Only 3D TV?s
The 3D TVs thrill has swept movie theaters last year is now headed for your living room. In the wake of a new Blu-ray standard for high-definition 3D TV, Panasonic, Sony and Samsung are all releasing home-theater setups that can display 3D TVs in full high-def glory. Using a combination of 3D capable Blu-ray players, TVs and, glasses, the systems are able to deliver separate, full-screen, 1080p pictures to each eye. The technique they use creates a picture as vivid as in a movie theater without requiring a major overhaul of TV technology. And within a few years, a new cable television standard could even bring live events like the Super Bowl right to your TV in high-def 3D.
We see depth when images from our left and right eyes merge into one; to re-create that in high-def, TVs must refresh the picture at least 120 times a second with alternating frames for the left and right eye, which tricks your brain into seeing only one image. Most new TVs are fast enough to do this, but to be 3D-capable, TVs must include a converter chip and software to break down the signal and separate the left and right images. An infrared or radio beam syncs shutter glasses with the screen to produce the final 3D effect.
Active-shutter glasses, like those included in Panasonic’s system, rapidly block one eye at a time so that each eye sees only the frame meant for it. The glasses contain two small, black-and-clear LCD lenses that darken or lighten when a radio or infrared pulse from the TV (or an add-on emitter) signals that the image is changing.
No one forgets their first 3D film experience. Some people first experienced the illusion of an extra dimension wearing red and green glasses inside an attraction at a theme park. They may have watched short films simulating dizzying rides on rollercoasters or high-speed skiing. Others may have been wowed for the first time by the 3D version of James Cameron’s film Avatar.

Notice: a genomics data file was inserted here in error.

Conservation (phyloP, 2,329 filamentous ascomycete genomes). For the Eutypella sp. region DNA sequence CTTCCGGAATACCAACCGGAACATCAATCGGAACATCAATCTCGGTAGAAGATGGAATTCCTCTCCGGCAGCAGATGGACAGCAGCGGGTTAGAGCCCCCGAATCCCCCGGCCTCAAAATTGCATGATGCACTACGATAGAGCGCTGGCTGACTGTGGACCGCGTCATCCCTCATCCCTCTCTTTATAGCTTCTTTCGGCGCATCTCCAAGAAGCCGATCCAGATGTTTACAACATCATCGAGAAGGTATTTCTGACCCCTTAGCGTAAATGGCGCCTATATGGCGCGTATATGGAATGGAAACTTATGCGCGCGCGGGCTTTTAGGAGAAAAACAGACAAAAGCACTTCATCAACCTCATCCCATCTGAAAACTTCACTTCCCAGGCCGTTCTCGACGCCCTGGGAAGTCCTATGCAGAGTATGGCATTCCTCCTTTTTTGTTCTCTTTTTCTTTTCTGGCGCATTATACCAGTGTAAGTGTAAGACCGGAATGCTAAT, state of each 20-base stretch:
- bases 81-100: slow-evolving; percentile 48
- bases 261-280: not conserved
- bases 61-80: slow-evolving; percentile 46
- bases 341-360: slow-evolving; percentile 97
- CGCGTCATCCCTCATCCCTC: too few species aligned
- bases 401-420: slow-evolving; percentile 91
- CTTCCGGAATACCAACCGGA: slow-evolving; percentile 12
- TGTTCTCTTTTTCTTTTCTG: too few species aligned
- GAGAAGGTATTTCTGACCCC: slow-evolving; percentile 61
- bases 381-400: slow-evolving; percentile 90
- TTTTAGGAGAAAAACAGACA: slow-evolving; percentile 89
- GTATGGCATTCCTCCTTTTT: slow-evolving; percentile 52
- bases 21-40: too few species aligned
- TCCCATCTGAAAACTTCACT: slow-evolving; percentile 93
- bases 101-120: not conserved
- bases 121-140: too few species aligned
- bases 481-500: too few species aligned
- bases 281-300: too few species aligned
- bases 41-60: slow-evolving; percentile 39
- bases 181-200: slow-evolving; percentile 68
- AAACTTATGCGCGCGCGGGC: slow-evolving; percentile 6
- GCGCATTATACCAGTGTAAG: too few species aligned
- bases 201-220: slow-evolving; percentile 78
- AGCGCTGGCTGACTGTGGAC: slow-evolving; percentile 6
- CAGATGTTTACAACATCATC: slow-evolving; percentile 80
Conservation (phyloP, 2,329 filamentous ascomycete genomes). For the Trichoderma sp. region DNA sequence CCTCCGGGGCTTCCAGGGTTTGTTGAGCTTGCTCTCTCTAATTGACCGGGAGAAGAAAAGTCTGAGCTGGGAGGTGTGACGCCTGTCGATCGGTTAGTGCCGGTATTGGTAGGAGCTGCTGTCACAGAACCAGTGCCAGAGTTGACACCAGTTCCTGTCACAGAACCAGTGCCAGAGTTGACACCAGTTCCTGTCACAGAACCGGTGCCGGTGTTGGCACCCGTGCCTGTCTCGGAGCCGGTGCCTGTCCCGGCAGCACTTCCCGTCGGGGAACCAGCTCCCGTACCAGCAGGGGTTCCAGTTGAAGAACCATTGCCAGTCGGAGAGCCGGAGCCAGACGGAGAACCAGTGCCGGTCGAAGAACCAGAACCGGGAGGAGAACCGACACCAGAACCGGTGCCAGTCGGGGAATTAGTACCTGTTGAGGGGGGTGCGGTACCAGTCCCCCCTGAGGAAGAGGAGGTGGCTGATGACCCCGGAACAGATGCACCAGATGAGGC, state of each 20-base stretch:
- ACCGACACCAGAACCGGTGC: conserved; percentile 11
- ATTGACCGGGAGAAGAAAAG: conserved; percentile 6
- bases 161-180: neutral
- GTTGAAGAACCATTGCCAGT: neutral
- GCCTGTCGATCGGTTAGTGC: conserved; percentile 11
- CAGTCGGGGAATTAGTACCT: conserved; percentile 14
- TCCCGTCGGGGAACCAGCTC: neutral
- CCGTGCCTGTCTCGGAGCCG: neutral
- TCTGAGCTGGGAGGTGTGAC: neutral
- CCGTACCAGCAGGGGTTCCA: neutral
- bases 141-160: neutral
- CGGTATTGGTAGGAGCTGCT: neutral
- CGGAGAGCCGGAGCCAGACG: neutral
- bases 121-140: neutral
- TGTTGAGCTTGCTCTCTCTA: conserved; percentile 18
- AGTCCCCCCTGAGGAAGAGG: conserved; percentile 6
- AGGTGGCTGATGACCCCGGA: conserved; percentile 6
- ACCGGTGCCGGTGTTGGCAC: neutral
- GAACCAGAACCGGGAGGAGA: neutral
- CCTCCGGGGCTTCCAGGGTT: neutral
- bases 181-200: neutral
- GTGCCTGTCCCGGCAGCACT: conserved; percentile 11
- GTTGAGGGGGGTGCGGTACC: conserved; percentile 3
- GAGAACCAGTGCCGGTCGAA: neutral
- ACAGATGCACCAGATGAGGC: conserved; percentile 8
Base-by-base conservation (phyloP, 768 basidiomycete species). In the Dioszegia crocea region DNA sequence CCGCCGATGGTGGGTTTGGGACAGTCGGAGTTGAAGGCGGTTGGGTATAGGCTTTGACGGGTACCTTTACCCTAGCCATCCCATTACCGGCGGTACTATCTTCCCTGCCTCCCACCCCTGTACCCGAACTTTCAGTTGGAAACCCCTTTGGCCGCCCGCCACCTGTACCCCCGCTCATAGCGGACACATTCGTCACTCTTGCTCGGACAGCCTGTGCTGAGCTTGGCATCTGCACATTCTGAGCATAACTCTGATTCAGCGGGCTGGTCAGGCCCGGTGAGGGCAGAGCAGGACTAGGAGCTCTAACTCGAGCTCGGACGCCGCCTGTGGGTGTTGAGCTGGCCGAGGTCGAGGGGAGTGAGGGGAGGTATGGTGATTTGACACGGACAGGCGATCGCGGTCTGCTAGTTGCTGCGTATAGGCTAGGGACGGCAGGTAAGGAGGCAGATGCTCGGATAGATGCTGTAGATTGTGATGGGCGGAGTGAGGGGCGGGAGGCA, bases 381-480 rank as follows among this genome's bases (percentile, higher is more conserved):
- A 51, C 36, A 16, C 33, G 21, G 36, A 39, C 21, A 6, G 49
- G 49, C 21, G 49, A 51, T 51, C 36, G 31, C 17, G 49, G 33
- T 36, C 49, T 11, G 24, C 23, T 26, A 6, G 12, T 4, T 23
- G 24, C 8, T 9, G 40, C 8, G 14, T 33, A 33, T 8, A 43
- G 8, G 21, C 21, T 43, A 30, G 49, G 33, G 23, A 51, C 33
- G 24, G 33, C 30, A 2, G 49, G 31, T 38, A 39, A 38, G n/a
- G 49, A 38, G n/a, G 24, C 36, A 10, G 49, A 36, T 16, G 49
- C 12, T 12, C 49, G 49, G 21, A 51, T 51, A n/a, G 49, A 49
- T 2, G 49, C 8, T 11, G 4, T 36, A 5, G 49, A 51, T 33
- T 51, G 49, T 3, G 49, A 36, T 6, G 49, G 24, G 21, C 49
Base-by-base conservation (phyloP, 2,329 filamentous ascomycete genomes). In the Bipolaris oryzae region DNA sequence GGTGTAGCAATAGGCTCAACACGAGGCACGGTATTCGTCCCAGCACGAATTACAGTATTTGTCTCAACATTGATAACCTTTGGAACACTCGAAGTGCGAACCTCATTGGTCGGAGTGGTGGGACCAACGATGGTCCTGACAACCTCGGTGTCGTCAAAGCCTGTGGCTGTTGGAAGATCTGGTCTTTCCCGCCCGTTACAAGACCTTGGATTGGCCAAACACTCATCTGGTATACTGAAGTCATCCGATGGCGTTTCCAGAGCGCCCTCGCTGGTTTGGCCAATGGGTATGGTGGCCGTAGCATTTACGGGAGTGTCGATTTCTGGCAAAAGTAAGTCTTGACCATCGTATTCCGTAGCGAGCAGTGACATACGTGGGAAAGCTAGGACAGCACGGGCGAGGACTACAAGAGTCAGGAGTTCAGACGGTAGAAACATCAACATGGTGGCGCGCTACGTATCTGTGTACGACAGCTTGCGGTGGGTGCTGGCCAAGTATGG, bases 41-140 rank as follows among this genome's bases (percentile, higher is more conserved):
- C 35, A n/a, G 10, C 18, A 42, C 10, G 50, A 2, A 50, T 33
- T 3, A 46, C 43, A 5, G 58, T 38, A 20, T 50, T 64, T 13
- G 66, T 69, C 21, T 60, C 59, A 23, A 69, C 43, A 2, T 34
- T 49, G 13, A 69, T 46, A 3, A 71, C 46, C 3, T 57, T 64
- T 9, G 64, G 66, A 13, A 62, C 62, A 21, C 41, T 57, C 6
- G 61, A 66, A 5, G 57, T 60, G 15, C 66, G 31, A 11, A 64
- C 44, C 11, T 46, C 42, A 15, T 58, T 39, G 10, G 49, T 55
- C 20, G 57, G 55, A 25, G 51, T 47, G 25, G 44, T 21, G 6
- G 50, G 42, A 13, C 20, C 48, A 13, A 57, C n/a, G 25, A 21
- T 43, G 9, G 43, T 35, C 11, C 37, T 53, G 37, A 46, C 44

German and Swiss researchers on a EUREKA project, however, have come up with technology that they think could soon affordably deliver the thrills and immediacy of 3D into our homes, as well as into some other unexpected places like operating rooms with a level of quality never reached before. “The seed of this project was just three friends chatting on the web” recalls Arnold Simon, Chief Technical Officer at the German company Infitec. At the time Simon was working as a consultant for Infitec and one of the other friends was Helmut Jorke, Chief Executive of Infitec, which had developed some of the best 3D technology for cinemas.
The friends chatted about the next challenge in 3D: how to develop a 3D LCD flat-screen monitor capable of displaying the full resolution of the new high-definition television formats. On that online chat, Jorke decided his company should create that screen. “The consumer market is the biggest and most interesting focus,” says Simon. Last year, in the UK alone, prior to the country’s switch over from analogue to digital, 10 million television sets were sold.
Infitec had made its name in the 3D world by developing more sophisticated technology based on the principle of the old red and green glasses. The company’s glasses use a narrow colour band wave to improve the quality of the image, using specific wavelengths of red, green and blue for the right eye and different wavelengths of the same colours for the left eye. The glasses filtering out very specific wavelengths give the spectator the illusion of a 3D image. Backed by EUREKA, Infitec partnered up with Optics Balzers, a Swiss company it knew that specialised in 3D filters, and the pair secured funding to start developing the 3D LCD screen — a mission they called Dualplex Display.
While Infitec researched the best signal and lighting to use in the monitor and software for it, Optics developed special filters for the lighting unit and the glasses. The project was not an easy one. Obtaining sample backlighting units from suppliers was not easy for two relatively small companies. Then the first demonstrator did not work and the partners decided they needed to create a brand new optic design for the monitor. They finally combined four light-emitting diode lamps (LEDs) — two green ones, one red and one blue one — to create the colour range they needed.
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